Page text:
Q & A

So you want to work in sustainability?

As more and more companies integrate environmental concerns in their business functions, the role for sustainability professionals has grown. The founder of Sustainability Recruiting comments on this developing field and provides advice for people interested in working in the area.

Q: What's happening in the sustainability job market right now? 
Sustainability Recruiting, my executive search firm produces a biennial report on the sustainability and corporate social responsibility job market. There was a big rise in these types of positions throughout 2007 and 2008, and then a precipitous fall with the fall of the economy.  

I have heard from sustainability and CSR services firms that business suddenly dried up in October 2008, any business development that they had in the pipe just froze from Q3 of 2008 to Q3 of 2009. In Q4 of 2009 the freeze turned into a slow thaw. And I'm seeing that for 2010 as well, all of the business and new initiatives that were on hold are now moving along. But it has a different flavor than before the economic downturn. It’s more clearly defined as environmental sustainability. There's more focus on carbon and water. There is less focus on human rights. From a triple bottom line perspective, the overall triple bottom line is getting more mainstream attention while the social line is getting less attention than the environmental line. 

Q: What jobs are becoming available? What do they look like and what are the skills people need to get them? 
As a sustainability headhunter, I conduct searches for director or VP sustainability managers, the person who is responsible for the organization’s social responsibility. In that case, we're looking for somebody who has achieved senior-level buy-in with new initiatives on the corporate level. That’s the number one priority. And, number two, we're looking for somebody who has knowledge and expertise in sustainability—they can talk the shop, they know which organizations are leaders in specific areas, they know what the production of a CSR report entails, they know what the GRI [Global Reporting Initiative] guidelines are, etc... Beyond CSR leadership roles, companies hire for specialized expertise. For example, a company might add a sustainable packaging expert or a green facilities management specialist on their team. Packaging is getting the attention because making packaging more efficient leads to real bottom line results. Also, specific industries are growing their sustainability programs such as food and agriculture, and chemical industries.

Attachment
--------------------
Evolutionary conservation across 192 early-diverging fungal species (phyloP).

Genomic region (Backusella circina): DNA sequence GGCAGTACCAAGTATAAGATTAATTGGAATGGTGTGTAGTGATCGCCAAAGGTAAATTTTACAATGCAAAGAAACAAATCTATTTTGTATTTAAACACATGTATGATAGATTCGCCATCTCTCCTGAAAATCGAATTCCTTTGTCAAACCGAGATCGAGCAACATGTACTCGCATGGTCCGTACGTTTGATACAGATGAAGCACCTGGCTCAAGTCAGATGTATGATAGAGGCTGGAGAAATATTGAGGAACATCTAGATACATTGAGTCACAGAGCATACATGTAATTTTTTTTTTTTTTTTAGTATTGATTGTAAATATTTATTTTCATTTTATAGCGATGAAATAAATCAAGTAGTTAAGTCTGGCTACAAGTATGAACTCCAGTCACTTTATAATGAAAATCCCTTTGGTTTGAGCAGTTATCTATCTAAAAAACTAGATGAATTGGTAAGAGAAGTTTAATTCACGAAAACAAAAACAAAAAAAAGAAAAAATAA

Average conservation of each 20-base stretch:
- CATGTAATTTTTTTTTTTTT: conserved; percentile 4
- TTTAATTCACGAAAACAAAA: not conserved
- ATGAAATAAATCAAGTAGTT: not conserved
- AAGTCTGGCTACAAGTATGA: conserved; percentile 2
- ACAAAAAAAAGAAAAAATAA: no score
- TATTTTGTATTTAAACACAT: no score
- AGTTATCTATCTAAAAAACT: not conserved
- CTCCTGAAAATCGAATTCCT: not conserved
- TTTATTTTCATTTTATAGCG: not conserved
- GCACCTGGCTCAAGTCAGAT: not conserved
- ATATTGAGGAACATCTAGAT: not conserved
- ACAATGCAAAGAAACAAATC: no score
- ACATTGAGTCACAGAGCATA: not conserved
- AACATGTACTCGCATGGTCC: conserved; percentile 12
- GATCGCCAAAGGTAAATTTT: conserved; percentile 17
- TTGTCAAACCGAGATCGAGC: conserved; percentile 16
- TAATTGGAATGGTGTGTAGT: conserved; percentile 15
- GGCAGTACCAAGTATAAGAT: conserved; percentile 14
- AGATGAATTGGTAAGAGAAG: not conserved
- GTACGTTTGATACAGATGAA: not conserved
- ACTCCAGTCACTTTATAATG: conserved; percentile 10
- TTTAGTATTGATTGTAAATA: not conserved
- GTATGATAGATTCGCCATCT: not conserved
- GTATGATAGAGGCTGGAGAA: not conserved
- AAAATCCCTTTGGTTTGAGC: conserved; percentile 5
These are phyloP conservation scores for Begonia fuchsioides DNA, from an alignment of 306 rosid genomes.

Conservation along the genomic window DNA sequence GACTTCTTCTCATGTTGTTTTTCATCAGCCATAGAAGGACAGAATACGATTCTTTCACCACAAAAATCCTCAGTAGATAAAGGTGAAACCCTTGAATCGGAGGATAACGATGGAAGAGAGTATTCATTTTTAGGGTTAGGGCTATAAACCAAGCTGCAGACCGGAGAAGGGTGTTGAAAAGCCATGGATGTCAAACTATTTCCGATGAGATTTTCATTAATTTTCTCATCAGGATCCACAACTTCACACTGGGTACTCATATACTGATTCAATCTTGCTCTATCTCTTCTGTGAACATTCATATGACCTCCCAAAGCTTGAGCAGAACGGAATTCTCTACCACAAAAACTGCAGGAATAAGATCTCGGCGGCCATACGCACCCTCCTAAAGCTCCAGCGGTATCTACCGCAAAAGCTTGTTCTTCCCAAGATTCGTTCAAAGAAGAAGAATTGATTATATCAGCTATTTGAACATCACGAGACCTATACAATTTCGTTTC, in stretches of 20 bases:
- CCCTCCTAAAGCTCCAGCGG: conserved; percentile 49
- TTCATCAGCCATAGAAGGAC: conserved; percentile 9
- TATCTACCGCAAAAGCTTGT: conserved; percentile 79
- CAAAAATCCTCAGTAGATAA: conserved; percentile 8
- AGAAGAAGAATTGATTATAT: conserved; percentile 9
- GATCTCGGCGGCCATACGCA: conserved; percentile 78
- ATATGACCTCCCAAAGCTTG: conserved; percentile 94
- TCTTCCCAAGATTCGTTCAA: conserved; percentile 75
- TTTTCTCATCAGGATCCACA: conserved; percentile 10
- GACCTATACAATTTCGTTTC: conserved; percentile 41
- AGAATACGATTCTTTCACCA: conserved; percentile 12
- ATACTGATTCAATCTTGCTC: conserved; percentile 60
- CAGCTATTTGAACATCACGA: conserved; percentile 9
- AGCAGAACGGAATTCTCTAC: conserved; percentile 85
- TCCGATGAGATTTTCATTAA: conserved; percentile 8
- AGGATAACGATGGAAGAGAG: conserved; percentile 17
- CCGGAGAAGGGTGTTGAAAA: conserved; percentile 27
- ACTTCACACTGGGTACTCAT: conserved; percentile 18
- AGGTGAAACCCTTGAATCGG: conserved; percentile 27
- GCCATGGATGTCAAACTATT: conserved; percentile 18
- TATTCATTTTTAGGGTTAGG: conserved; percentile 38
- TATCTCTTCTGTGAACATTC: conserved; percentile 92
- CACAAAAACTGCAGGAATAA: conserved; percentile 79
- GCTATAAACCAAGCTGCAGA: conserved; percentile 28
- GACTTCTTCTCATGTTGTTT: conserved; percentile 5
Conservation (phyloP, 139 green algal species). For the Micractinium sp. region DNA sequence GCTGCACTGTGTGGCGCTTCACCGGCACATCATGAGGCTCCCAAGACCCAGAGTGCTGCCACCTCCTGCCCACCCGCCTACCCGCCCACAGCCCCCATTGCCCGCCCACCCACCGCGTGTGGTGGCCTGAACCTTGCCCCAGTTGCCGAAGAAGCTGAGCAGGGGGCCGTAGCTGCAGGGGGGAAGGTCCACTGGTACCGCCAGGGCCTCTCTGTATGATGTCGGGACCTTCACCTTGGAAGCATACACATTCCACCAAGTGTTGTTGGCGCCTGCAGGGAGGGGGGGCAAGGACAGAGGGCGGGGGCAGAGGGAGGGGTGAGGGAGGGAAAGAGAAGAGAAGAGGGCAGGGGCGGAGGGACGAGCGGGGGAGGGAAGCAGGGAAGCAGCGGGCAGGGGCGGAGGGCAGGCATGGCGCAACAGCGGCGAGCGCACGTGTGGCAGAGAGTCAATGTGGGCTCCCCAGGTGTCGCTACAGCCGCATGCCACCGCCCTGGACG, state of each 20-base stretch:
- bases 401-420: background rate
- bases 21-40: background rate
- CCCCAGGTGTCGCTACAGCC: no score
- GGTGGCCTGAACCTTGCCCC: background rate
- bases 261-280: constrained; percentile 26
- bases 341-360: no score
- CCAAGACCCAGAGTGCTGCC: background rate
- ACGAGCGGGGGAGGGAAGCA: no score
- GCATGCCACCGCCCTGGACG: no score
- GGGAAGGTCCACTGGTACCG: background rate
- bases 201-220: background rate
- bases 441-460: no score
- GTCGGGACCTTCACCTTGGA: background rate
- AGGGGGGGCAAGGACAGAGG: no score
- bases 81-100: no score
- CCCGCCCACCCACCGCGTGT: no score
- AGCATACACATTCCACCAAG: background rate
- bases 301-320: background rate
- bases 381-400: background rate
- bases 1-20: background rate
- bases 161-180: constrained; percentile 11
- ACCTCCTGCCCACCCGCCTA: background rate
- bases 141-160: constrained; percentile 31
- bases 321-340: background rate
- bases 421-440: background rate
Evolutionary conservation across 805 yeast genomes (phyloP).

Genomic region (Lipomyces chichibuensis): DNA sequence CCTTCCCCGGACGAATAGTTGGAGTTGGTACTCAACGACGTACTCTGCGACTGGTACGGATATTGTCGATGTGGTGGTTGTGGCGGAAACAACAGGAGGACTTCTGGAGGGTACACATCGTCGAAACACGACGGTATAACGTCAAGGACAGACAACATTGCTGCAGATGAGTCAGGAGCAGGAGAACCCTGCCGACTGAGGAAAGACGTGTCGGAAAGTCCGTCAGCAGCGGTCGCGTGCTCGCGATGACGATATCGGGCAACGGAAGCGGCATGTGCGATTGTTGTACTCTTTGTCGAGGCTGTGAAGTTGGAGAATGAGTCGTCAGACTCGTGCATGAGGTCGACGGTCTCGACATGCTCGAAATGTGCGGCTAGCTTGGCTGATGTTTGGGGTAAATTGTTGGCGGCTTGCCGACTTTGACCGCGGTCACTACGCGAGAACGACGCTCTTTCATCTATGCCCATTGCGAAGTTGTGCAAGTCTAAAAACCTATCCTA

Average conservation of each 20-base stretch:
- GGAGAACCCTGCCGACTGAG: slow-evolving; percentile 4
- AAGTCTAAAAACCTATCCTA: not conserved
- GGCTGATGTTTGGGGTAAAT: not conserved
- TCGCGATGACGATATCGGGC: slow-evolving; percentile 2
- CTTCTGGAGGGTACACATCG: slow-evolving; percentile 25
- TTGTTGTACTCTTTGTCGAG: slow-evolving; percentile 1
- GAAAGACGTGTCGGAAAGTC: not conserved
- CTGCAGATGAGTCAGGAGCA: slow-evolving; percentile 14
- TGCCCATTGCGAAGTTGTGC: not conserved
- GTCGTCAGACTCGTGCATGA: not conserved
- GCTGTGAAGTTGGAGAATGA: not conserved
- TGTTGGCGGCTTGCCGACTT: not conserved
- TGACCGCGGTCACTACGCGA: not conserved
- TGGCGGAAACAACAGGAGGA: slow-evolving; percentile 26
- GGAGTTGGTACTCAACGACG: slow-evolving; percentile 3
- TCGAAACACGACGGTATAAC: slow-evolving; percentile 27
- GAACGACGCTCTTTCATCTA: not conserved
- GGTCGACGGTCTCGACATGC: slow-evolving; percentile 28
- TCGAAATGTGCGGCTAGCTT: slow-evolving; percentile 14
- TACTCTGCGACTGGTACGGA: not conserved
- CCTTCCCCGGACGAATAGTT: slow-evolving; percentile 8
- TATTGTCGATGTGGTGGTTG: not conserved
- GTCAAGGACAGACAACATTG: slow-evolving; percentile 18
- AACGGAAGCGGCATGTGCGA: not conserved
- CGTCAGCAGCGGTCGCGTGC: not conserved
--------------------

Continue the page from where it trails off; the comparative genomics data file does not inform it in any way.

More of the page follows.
Q: How should we understand the birth of sustainability from inside a business? 
Within a corporate structure, the sustainability function is relatively new. It doesn't have a long history like the marketing department or the human resources department or the legal department. So each company kind of scratches their head and asks "How are we going to do this?" There is usually an internal champion who wants to take this as far as she possibly can. To get the buy-in required to achieve results, she will likely create a multi-stakeholder internal committee to spearhead the effort. These are generalizations, but, the committee and champion and perhaps some external consultants will grow the initiative to a certain point where they realize full time dedicated resources are required to achieve results. That is when I often get the call. They have to make the decision of do we hire from inside or do we hire from outside? I definitely see both approaches. If you bring someone in from the outside, they don't know the company and the culture which are key elements to achieve the buy-in. If they fill it internally, that person might encounter skepticism because the person responsible does not have the sustainability track-record and knowledge. 

Q: Which companies have Chief Sustainability Officers? 
In terms of the Chief Sustainability Officer, the title is on the rise. It definitely exists, particularly in the chemical sector. The Chief Sustainability Officer is one of the key decision makers of the company. They're sitting in the C-suite; they integrate the other core functions of the company. So the CEO is hearing about sustainability on a regular basis, and then the CSO is talking to the operations manager, the marketing officer, and the CFO. At this level, the opportunity is ripe to integrate, inject and infuse sustainability throughout the business. With sustainability integrated throughout the business come rewards such as increased employee satisfaction. On many company websites, the career section will link to the CSR section and highlight the company’s involvement in the community. Companies are increasingly recognizing the value of a CSR program to its employees. I would argue that the value of a CSR program is greater internally than externally. 

Q: How should people approach moving into the sustainability field? 
Looking for a job is a personal exploration. I think job seekers need to really ask themselves what's going to make them happy. And for the most part, they shouldn't assume that they need to switch sectors, employers or positions. I often find with job seekers that if they're questioning their impact and they want to create greater impact, the answer is often closer to home than they think. People who are dissatisfied with their job often make the assumption that they're going to have to do something really drastic—quit their job or go to work in a nonprofit somewhere. My advice is to look at initiatives in your company, and see if there might be an opportunity there. And, if not, start your own brown-bag lunches where you explore this area. Be creative and find ways that you can explore and develop professionally without quitting your day job. Oftentimes the answers are a lot closer to home than they realize.